Figure 5
Influence of low-dose vaccinia virus on protection in mouse challenge models

This finding was important, as development of a pox lesion after vaccinia scarification has historically been accepted as evidence of successful immunization against variola. To assess the development of protective immune responses, mice inoculated by scarification with high- and low-dose vaccinia received an intranasal challenge of 107 PFU of Western Reserve (WR) strain vaccinia virus, a dose that is lethal to nonimmune mice, 5 weeks after initial immunization. Sham-immunized K14/IL-1α and WT mice lost weight rapidly after intranasal challenge and succumbed to infection or were euthanized (because of ≥ 25% body weight loss) by 7 days post-challenge (data not shown). In contrast, K14/IL-1α and WT mice immunized with high-dose (2 × 106 PFU) vaccinia virus WR-GFP showed only transient weight loss and all survived (Figure 5B). Low-dose immunization (5 × 103 PFU) also led to protective immunity in WT mice and in those K14/IL-1α mice that formed pox lesions, whereas the K14/IL-1α mice that did not develop pox lesions succumbed to infection with a time course similar to non-immunized mice. Thus, development of a pox lesion at the site of inoculation appeared indicative of an immune response that resulted in protective immunity. To test this hypothesis, we measured vaccinia virus-specific antibody production and T cell IFNγ production by WT and K14/IL-1α mice scarified with high- vs. low-dose vaccinia virus at one month post inoculation. Consistent with the responses seen with high-dose (2 × 106 PFU) inoculation, K14/IL-1α mice that developed cutaneous pox lesions when scarified with low-dose (5 × 103 PFU) vaccinia virus had significantly higher vaccinia-specific antibody titers than did WT controls treated in the same fashion. However, K14/IL-1α mice that did not form pox lesions when scarified with low-dose (5 × 103 PFU) vaccinia virus did not show detectable vaccinia virus-specific antibody at 30 days post inoculation (Figure 5C). Similarly, production of IFNγ by splenocytes stimulated with vaccinia virus-infected APC at one month post-inoculation was comparable for K14/IL-1α mice that developed pox lesions and WT control mice following scarification with high or low doses of vaccinia virus, while splenocytes of K14/IL-1α mice that did not form pox lesions did not produce significant IFNγ in response to vaccinia virus-infected APC (Figure 5D).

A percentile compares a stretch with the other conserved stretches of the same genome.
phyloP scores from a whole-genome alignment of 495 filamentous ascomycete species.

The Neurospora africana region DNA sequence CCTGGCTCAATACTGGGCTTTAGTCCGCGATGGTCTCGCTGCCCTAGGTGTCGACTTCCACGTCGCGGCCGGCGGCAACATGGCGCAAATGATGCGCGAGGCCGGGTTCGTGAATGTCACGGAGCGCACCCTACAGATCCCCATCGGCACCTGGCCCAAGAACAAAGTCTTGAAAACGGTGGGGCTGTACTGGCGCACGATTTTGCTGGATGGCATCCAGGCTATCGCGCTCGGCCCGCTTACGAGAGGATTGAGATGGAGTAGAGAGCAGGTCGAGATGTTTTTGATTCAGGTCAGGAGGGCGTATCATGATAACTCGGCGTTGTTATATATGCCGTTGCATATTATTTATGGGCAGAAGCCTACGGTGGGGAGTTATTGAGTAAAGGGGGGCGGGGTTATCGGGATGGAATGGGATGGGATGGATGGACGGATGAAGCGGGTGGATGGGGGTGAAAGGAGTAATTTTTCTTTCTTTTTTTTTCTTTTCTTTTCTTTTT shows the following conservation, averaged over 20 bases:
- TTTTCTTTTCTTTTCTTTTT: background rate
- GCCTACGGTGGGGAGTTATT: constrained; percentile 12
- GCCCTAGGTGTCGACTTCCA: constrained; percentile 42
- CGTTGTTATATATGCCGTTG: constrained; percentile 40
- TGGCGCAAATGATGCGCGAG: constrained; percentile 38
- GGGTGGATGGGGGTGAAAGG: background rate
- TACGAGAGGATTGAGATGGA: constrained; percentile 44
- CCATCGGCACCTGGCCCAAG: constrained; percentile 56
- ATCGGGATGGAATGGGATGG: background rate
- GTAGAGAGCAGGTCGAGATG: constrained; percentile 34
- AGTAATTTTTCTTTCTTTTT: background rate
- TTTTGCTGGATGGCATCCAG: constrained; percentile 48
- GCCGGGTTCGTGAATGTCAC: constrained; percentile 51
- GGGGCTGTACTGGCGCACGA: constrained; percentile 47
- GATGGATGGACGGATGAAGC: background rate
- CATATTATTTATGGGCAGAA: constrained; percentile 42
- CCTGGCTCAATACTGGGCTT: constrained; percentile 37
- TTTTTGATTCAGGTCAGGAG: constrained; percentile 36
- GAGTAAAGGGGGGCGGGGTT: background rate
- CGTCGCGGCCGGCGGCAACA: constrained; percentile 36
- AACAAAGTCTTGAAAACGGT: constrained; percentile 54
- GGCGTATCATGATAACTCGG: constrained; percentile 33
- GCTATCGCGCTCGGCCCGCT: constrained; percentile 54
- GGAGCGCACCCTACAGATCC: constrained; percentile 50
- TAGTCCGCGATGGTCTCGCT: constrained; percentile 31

In humans, induction of protective immunity to smallpox by immunization with vaccinia virus depends on the delivery of virus to the epidermis by scarification and is characterized by development of an epidermal “pox” reaction. Indeed, vaccination by intradermal, subcutaneous and intramuscular strategies have all been shown to result in lower neutralizing antibody titers and a reduced vaccinia-specific cytotoxic T lymphocyte response than vaccination by scarification (McClain et al., 1997). From early in the history of smallpox vaccination, it has been recognized that certain patient groups are at risk from complications of the scarification technique (Lofquist et al., 2003). Vaccinia necrosum, or progressive vaccinia, is seen in severely immunocompromised patients and leads to severe morbidity and death from overwhelming infection. Eczema vaccinatum, which occurs in patients with active or quiescent atopic dermatitis, reflects an inability of the atopic host to control the spread of virus from the inoculation site and can result in substantial tissue injury or death. Generalized vaccinia infection, which occurs in patients without atopic dermatitis, is not typically lethal but can also cause significant injury. Due to concern regarding these complications of vaccine use, and the apparent elimination of smallpox infection worldwide, widespread vaccination with vaccinia virus was halted in the United States in 1972 and worldwide in the years to follow. Recent concerns about the possible reemergence of smallpox, or its deliberate release as a bioterror agent, has led to renewed interest in vaccination for the armed forces, front-line health care personnel, and, perhaps, the general population. At the same time, a relative increase over the past 30 years in the percent of the world population with atopic dermatitis, and immune deficiency related to organ transplantation, chemotherapy treatments, and HIV disease has spurred interest in understanding the biology of vaccinia immune responses and driven efforts to design safer vaccination protocols.